Her skin was the color of milk. Or her skin was milky white.
This sentence is adequate and we understand that this woman has white skin. I find the sentence flat and too passive. My eyes want to skim over it as opposed to seeing the image.
Here’s a better sentence using a metaphor.
The skin on her arms was like milk.
This sentence seems cliche to me even if it gets its point across.
This next sentence gives us more vivid details and has a photographic effect. This is what I aim for in my own writing, at least in theory, if not in practice.
The vendor reached out her arms to grab the bagels on the table–her milky flesh highlighted by the July sunrays.
True, the sentence is a bit longer. This is because it is a complex sentence with concrete details. The readers don’t have to think too hard as they see a woman vendor with a paler complexion. (Of course, she could have skin the color of chocolate milk too!)
I hope my suggestions prove helpful for you or inspire you to write sentences that pop off the page. I think that my job as a writer is to provide visuals as well as, fodder to seduce all the senses. Don’t we wish to engage our readers?
For us sensitive types, rejection feels like someone slamming the door on our fingers. It hurts so badly that we wallow in shame and sometimes the guilt that comes when we feel like we made sacrifices for no good reason. As a writer (and as a human being), I have experienced the worst kinds of rejection–the kind that contains no constructive criticism and is so vague that it leaves too much room for interpretation. This type of criticism is death to the soul (or so it seems).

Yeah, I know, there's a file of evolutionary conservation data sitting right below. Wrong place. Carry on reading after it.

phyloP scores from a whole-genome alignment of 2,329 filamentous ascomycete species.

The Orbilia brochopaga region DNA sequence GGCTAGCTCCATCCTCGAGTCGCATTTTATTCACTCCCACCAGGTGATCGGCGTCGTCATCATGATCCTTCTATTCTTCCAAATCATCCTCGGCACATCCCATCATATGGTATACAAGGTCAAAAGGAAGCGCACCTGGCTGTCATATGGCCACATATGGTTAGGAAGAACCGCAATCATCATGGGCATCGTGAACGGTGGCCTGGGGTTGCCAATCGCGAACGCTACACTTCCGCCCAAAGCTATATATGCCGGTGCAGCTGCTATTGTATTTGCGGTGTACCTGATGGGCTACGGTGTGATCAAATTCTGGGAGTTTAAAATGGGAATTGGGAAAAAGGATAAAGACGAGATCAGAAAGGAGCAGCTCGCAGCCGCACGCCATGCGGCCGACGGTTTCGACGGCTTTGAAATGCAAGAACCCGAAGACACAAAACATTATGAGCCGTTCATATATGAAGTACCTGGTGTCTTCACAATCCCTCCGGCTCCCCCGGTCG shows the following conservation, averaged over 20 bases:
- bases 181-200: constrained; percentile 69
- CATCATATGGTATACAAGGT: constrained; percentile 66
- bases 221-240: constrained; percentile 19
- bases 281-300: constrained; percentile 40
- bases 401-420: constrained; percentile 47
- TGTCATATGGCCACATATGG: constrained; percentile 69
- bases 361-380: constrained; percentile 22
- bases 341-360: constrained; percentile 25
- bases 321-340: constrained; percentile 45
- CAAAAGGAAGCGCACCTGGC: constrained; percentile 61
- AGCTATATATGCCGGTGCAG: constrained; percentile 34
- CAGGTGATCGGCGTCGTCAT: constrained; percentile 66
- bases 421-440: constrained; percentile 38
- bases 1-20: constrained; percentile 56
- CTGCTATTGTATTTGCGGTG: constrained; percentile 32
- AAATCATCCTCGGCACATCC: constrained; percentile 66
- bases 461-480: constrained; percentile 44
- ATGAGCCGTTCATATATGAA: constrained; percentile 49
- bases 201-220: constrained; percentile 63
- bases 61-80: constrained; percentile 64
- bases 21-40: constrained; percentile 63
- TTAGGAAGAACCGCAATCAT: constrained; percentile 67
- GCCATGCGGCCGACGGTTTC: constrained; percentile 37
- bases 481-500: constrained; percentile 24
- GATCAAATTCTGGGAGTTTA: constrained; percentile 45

During the past week, despite kind comments people have left on my YouTube videos and Facebook posts, I received two rejections laced with shame. I felt like authority figures were sending poison arrows at me and those arrows were penetrating my skin leading to the slow death of my creative spirit. These situations reminded me too much of scathing criticism I experienced as an innocent child. It’s that message of “How dare you to think that you are better than anyone else. Or how dare you express yourself creatively when we don’t condone your type of creative talent.”
So the first rejection I experience was the good folks at YouTube slapping an age restriction on one of my astrology videos. The shaming part came with a description of why a viewer flagged my video. Where there is absolutely no violence or pornography or sex in my astrology video. I produced the video to educate my subscribers (whatever their age), to interpret a particular moon transit. True, I included images of the painting of Venus di Milo in my video–which shows a nude Venus rising from the ocean with men dancing around her. This image comes from a Classic Greek myth and anyone taking an ancient art history class will view this photo as art.
Still, YouTube thought it was in their best interest to shame me even though that particular video received over 35,000 visits–people of which saw ads on YouTube and probably purchased a product or service based on the ads they saw. And the message YouTube gave me was to make sure that my videos never become too visible or people will attack me for showing up authentically in the world. I’m expected to live my life by someone’s moral standards based on religions I don’t practice and never will practice.